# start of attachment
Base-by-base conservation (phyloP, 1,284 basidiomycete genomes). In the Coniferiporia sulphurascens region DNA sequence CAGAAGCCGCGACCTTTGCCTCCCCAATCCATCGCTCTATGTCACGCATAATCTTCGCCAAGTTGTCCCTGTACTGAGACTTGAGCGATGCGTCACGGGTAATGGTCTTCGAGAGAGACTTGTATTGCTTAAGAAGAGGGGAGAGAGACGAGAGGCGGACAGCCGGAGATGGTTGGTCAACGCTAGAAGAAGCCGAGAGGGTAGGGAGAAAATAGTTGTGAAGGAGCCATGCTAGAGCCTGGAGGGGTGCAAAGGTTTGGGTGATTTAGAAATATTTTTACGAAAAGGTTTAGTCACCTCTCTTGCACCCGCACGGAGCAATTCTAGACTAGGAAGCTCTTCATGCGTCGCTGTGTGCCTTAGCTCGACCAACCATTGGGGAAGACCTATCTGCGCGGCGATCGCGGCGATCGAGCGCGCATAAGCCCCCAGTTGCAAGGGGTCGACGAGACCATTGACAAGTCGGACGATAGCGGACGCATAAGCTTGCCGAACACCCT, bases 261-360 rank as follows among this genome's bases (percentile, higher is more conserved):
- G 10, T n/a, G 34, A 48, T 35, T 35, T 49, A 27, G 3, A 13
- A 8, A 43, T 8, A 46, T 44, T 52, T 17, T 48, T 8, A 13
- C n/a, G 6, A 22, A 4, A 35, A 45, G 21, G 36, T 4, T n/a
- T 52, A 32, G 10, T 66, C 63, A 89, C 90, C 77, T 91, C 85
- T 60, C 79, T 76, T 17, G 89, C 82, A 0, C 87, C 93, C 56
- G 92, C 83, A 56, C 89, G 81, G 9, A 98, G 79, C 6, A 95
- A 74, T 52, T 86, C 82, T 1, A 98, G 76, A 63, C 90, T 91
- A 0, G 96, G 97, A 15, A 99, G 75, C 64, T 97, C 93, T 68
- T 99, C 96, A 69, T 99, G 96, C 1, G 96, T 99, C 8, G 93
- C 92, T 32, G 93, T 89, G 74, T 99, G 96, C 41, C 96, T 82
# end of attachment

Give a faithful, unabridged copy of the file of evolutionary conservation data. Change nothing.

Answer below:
Base-by-base conservation (phyloP, 1,284 basidiomycete genomes). In the Coniferiporia sulphurascens region DNA sequence CAGAAGCCGCGACCTTTGCCTCCCCAATCCATCGCTCTATGTCACGCATAATCTTCGCCAAGTTGTCCCTGTACTGAGACTTGAGCGATGCGTCACGGGTAATGGTCTTCGAGAGAGACTTGTATTGCTTAAGAAGAGGGGAGAGAGACGAGAGGCGGACAGCCGGAGATGGTTGGTCAACGCTAGAAGAAGCCGAGAGGGTAGGGAGAAAATAGTTGTGAAGGAGCCATGCTAGAGCCTGGAGGGGTGCAAAGGTTTGGGTGATTTAGAAATATTTTTACGAAAAGGTTTAGTCACCTCTCTTGCACCCGCACGGAGCAATTCTAGACTAGGAAGCTCTTCATGCGTCGCTGTGTGCCTTAGCTCGACCAACCATTGGGGAAGACCTATCTGCGCGGCGATCGCGGCGATCGAGCGCGCATAAGCCCCCAGTTGCAAGGGGTCGACGAGACCATTGACAAGTCGGACGATAGCGGACGCATAAGCTTGCCGAACACCCT, bases 261-360 rank as follows among this genome's bases (percentile, higher is more conserved):
- G 10, T n/a, G 34, A 48, T 35, T 35, T 49, A 27, G 3, A 13
- A 8, A 43, T 8, A 46, T 44, T 52, T 17, T 48, T 8, A 13
- C n/a, G 6, A 22, A 4, A 35, A 45, G 21, G 36, T 4, T n/a
- T 52, A 32, G 10, T 66, C 63, A 89, C 90, C 77, T 91, C 85
- T 60, C 79, T 76, T 17, G 89, C 82, A 0, C 87, C 93, C 56
- G 92, C 83, A 56, C 89, G 81, G 9, A 98, G 79, C 6, A 95
- A 74, T 52, T 86, C 82, T 1, A 98, G 76, A 63, C 90, T 91
- A 0, G 96, G 97, A 15, A 99, G 75, C 64, T 97, C 93, T 68
- T 99, C 96, A 69, T 99, G 96, C 1, G 96, T 99, C 8, G 93
- C 92, T 32, G 93, T 89, G 74, T 99, G 96, C 41, C 96, T 82